Samsung is not having the greatest of years when it comes to PR. From paying students to write bad reviews for the HTC One smartphone, to being shamed for having a benchmark-fudging hidden app on its flagship phones, it’s been a rocky 2013 for Samsung. And it continues.
Neowin reports the Korean smartphone leader Richard Wygand whose Galaxy S4 smartphone caught fire to take down a video showing the damage, if he hoped to be covered by warranty. This despite the fact that Samsung is legally obligated to replace the phone in case of damage.
Samsung Galaxy S4, when not on fire
Wygand, under the username GhostlyRich, had posted a video showing his Galaxy S4 catching fire while being charged. Even though the battery did not explode, as is normally the case in such a situation, the fire charred the micro USB port of the phone, turning it useless. Since the phone was still under warranty, he contacted Samsung for a replacement. Instead of doing what is usually expected of a company of its stature, Samsung decided to throw a fit and asked Wygand to take the video off Youtube, before it could consider sending a replacement. If it was hoping to minimised bad publicity for the S4, Samsung clearly doesn’t understand how the Internet works.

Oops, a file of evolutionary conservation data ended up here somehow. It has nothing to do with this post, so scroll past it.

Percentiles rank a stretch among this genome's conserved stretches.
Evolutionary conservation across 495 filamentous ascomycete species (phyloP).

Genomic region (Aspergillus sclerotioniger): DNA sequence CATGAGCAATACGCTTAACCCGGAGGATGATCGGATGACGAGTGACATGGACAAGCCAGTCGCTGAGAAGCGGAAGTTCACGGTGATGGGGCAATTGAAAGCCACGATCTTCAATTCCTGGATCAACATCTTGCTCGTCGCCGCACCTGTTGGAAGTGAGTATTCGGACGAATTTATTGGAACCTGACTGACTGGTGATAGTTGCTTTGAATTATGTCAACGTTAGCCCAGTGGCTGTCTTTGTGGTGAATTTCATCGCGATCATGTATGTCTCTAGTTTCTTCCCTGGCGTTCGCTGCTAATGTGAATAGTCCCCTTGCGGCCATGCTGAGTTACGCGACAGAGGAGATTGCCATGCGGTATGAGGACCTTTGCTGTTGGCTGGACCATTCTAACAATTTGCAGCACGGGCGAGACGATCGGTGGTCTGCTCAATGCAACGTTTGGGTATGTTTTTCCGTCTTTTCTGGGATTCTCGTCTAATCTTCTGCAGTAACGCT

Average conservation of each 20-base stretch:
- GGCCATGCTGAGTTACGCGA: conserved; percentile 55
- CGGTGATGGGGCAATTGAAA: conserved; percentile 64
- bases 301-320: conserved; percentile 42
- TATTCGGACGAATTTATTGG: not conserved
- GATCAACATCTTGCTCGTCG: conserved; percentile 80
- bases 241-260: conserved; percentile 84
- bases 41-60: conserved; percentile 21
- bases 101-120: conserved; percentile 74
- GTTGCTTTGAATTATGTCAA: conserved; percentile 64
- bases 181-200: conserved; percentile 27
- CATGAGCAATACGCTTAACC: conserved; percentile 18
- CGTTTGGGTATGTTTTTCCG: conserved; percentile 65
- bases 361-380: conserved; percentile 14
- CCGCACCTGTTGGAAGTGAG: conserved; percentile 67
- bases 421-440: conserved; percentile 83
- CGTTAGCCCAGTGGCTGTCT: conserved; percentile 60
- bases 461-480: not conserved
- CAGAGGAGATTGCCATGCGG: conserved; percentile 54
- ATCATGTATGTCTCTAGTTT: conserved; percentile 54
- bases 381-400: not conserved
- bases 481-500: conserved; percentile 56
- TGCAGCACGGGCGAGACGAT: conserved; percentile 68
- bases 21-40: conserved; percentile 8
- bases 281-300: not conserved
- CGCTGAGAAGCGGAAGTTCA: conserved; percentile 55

The settlement agreement, which you can read in full here, also asks the affected Samsung consumer to keep the incident under wrap and not disclose the terms to anyone. Once again, Samsung meet the Internet. The letter now has nearly 18,000 hits and the video of the burnt phone has been viewed over 80,000 times. GhostlyRich’s subsequent video showing off Samsung’s letter and the damaged phone together has amassed nearly 400,000 views already.
Samsung is yet to respond to Wygand’s situation but we can sense a volte face coming as far as the settlement agreement is concerned. Surely, not even the mighty Samsung can afford to stand its ground on an issue like this. This isn't of course the first time that Samsung's Galaxy S4 has caused trouble. In July, a Galaxy S4 exploded in Hong Kong, burning down the owner's house. Thankfully, for Wygand, at least his house is still safe.
Publish date: December 9, 2013 5:58 pm| Modified date: January 7, 2014 11:56 am